After Mathabane’s last encounter with the Peri-Urban police, they becomes a constant presence in his life. By 1966, when he is not quite six years old, police raids occur in Alexandra on a weekly basis. His mother starts having premonitions about which days and hours the police will arrive, and often she is right. However, though she and the other woman flee and escape, most of the men think it “cowardly and unmanly to run away from other men” and are often captured. If they can pay bribes, they are released, otherwise the police throw them in a “notorious” black prison in the city. Repeat offenders are taken to Modderbee, a maximum-security jail that turns decent men into “brutes.”
Mathabane’s constant expectation of police raids suggests that repeated traumatic experiences condition his behavior and shape his childhood. The men’s refusal to save themselves and avoid extortion or prison indicates that their own ideals of masculinity play a powerful role in their behavior, even when it causes further disruptions to their or their family’s lives. This indicates that such ideals of manliness and masculinity will feature in Mathabane’s retelling of his childhood.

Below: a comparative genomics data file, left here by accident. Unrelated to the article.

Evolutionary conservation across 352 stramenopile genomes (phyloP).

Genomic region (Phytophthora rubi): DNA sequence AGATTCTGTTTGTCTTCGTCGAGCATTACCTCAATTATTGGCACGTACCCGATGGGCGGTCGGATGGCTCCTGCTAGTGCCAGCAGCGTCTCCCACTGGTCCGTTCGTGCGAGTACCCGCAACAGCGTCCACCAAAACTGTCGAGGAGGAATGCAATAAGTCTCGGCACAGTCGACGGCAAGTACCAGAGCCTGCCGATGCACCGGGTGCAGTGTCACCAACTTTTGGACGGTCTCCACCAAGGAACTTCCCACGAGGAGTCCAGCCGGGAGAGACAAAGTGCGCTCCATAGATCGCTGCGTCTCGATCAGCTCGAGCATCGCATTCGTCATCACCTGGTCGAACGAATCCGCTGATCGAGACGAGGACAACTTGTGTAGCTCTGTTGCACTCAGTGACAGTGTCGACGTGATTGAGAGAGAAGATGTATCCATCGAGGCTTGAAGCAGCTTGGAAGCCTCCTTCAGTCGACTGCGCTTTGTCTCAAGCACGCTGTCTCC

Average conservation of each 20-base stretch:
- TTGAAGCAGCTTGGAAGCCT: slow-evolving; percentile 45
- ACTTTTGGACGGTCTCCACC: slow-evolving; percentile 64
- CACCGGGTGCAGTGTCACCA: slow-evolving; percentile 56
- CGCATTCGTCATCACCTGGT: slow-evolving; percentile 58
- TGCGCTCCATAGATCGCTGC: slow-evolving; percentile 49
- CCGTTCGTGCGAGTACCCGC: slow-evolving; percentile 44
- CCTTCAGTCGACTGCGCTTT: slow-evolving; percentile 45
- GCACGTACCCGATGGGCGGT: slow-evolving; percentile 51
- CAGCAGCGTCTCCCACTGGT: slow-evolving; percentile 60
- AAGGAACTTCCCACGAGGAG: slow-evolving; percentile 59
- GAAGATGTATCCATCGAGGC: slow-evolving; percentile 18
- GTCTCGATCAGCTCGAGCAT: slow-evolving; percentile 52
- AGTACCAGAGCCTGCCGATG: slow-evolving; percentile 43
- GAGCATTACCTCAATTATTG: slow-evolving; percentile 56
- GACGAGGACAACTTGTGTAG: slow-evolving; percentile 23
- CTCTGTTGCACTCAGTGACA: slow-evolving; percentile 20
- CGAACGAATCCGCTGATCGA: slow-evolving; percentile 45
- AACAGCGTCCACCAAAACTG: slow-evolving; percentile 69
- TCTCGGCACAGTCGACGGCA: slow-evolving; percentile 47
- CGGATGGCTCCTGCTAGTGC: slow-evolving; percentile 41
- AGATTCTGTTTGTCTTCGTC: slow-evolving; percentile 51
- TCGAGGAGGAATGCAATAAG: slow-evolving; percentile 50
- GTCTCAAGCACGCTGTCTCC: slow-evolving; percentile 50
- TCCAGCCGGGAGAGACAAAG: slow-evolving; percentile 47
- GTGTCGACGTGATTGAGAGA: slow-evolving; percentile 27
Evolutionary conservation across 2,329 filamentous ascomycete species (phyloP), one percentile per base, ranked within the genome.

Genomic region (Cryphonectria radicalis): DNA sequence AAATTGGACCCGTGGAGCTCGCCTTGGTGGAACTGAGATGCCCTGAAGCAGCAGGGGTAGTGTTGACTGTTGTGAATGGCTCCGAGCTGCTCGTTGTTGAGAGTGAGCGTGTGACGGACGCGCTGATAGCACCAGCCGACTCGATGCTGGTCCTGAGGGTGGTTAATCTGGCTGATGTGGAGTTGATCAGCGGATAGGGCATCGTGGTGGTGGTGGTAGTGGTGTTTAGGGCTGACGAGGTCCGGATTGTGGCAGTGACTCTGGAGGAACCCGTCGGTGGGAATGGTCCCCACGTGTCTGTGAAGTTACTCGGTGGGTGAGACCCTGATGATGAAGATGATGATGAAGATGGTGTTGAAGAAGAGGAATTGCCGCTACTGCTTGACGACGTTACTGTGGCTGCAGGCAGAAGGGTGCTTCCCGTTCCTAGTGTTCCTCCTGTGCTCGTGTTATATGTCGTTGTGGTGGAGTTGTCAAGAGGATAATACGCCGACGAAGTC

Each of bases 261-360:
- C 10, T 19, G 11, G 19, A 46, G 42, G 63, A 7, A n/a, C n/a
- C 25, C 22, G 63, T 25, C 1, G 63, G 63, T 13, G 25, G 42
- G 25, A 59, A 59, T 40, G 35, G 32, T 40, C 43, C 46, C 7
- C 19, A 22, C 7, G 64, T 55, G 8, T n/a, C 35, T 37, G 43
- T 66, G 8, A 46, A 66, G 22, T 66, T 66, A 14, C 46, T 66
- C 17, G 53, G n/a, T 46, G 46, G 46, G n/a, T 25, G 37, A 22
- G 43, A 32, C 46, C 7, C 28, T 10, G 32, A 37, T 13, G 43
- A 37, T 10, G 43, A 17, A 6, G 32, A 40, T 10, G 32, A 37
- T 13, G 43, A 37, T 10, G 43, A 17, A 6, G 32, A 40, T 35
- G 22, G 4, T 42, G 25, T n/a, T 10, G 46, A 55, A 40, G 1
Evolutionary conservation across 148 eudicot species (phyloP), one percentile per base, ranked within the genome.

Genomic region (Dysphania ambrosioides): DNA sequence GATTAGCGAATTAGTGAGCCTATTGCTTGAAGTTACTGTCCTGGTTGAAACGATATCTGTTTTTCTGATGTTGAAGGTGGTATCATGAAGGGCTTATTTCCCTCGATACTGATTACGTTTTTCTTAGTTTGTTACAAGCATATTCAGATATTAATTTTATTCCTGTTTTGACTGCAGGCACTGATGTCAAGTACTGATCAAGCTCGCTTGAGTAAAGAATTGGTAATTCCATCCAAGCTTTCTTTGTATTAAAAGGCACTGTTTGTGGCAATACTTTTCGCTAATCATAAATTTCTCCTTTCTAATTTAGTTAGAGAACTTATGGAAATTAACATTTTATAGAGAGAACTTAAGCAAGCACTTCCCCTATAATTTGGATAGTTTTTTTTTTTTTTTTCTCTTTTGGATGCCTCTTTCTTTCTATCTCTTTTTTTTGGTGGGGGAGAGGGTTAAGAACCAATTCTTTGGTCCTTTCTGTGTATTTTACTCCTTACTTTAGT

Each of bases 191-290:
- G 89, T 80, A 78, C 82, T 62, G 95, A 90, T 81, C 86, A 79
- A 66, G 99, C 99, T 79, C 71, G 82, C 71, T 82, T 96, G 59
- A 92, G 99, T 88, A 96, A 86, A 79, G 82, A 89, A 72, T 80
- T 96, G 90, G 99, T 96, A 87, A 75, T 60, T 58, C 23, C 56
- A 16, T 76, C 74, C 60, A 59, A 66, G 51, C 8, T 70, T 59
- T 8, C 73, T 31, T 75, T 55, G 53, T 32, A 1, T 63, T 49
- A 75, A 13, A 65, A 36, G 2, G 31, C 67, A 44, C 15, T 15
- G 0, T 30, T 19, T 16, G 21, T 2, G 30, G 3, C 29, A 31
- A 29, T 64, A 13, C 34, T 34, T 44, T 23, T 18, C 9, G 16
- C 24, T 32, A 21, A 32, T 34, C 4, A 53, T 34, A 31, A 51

Despite constant raids, life in the ghetto runs on a “predictable, monotonous course.” People like Mathabane’s parents work all week and struggle to survive. On payday, tsotsis (gangsters) come to extort some of their money. Over the weekends, black people in Alexandra drink away what’s left in order to “forget the troubles and hardships of black life,” and then, hung over, begin again.
The cycle of suffering, corruption, and alcohol to cope suggests that black people’s pain under apartheid feels endless, “monotonous.” Such a cycle demonstrates how difficult it is for someone like Mathabane to rise from poverty and overcome the obstacles apartheid thrusts in this path.